TL;DR: MAGI is a semantic searcher that allows you to search over GitHub with natural language.
The good thing about open-source softwares is that developers nowadays hardly need to build the wheels again. If you need functionalities, simply search the corresponding package on GitHub - but this process could be tedious. Say I want to find a package to test my Python code speed, this is called a code profiler. But normally you would search “Test Python code speed”, and get this result:
This is why we developed MAGI, a semantic search engine for GitHub.
What is MAGI?
Magi, meaning "Wise Men", were priests in Zoroastrianism and the earlier religions of the western Iranians. In Evagelion, Magi System (マギ) are a trio of supercomputers designed by Dr.Naoko Akagi.
We hope that MAGI can work like its name, by intelligently understanding your query. You can try a demo of MAGI here:
When using MAGI, simply tell it what you want, and be specific. For example, ask for “find the slowest part of a Python program” instread of asking “code benchmark”; search for “visualize data, draw plots” instead of “visualize data”. The more verbose you are, the better MAGI responds. Here’s a list of querys FYI, if you don’t know where to start:
- Python easy cli interface
- Web archiving service
- Send notifications to mobile phone
- Extract articles from webpages
- Object detection models
Notice: This deployment runs with a starter plan on streamlit.io. Since the Transformers and PyTorch packages will take a considerable proportion of memory, it crashes sometimes. If you are really interested in playing with this demo and it crashes, you can always write to firstname.lastname@example.org, I will reboot the demo ASAP. Also, I’ll write about how to run MAGI on your own device later.
How Does It Work?
MAGI’s structure looks like follow:
We’ve created a database of GitHub Python repositories with ≥ 100 stars, and projected them to a vector embeddings space using a SentenceBERT transformer. This model takes in a chunk of text, and spilts out a high-dimensional vector (usually 768). The more related two texts are, the closer their vector representation should be.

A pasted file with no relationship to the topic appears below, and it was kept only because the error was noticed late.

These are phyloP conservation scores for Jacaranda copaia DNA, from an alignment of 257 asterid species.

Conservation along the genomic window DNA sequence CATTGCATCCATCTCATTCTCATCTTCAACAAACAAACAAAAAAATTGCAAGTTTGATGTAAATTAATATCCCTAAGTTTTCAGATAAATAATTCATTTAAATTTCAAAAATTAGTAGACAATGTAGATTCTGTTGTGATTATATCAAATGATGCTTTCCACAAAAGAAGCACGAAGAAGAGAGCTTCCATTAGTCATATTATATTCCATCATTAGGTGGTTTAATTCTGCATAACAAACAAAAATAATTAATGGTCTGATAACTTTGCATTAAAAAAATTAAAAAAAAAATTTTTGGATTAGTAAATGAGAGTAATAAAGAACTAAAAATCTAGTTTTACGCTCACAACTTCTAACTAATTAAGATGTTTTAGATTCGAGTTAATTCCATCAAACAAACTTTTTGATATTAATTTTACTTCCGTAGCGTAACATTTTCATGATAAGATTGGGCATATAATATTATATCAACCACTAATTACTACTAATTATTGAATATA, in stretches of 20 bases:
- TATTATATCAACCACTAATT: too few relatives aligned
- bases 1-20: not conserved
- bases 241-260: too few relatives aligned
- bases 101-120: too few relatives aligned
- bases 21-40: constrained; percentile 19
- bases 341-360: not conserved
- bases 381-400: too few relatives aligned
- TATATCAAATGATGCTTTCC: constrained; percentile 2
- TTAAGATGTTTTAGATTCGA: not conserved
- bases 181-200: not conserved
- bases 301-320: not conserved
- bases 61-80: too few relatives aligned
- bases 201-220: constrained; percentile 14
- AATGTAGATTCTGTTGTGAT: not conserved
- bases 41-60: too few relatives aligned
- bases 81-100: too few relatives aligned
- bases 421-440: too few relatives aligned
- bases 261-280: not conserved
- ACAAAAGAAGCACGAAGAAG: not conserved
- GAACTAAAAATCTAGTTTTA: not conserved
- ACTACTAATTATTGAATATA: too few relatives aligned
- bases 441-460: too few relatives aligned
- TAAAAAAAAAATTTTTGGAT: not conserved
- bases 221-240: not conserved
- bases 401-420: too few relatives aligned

When you give a query to MAGI, your query will be projected to the same vector space, and MAGI uses a vector similarity search to retrieve repositories that matches your query best.
The database consists of two parts:
- Corpus from GitHub READMEs;
- Comments of this repositories on Hacker News, if there are any.
With this database, MAGI is able to understand your description of a package, and compare your description with the above data to decide which repositories are match.
MAGI is trained using a novel method called synthetic query generation. You can read more about this method here:
sentence-transformers/examples/unsupervised_learning/query_generation at master · UKPLab/sentence-transformers
In our paper BEIR: A Heterogenous Benchmark for Zero-shot Evaluation of Information Retrieval Models we presented a method to adapt a model for asymmetric semantic search without for a corpus without labeled training data. In asymmetric semantic search, the user provides a (short) query like some keywords or a question.
Basically, we use a T5 model that looks at some text, and raises questions on that text. For instance:
We generate 8 queries for each chunk of text in each repository. This gives ≥ 360,000 query-corpus pairs. We can then finetune our SentenceBERT model on top of these pairs. This methods allows us to run a NLP finetuing task without any data annotation.
With the data prepared, we train our SentenceBERT on this data for 3 epochs. After that, we use the trained model to cast our corpus to the embedding vector space. Since we have multiple corpus for each repository, we average their corresponding vector embeddings to get a final vector representation of that repository.
Let’s compare this model with GitHub’s original search. For instance, we may search: “extract articles from web pages”, and MAGI will give the top 10 results as
Notice that the first result is exactly what we are looking for through this search - the one and only Python package which does that.
Where GitHub’s search simply fails:
We compiled 20 queries with their corresponding results as the benchmark, let’s compare mAP@10 of MAGI and GitHub search:
We can read from the figure that MAGI performs better than GitHub’s search on most cases, and has a mAP@10=0.1650. On the contrary, GitHub’s search only achieves mAP@10=0.0578.
MAGI utilizes transformer models to allow semantic search on GitHub repositories. We are keep working on MAGI to refine it for even better performance. You can find MAGI’s source code at Enoch2090/MAGI.
Many thanks to IAmParadox, who generously shared the methodology of designing a context based search engine. The shared method provides us with plenty insights. You should check out their work IAmPara0x/Yuno, which is a context based search engine for anime.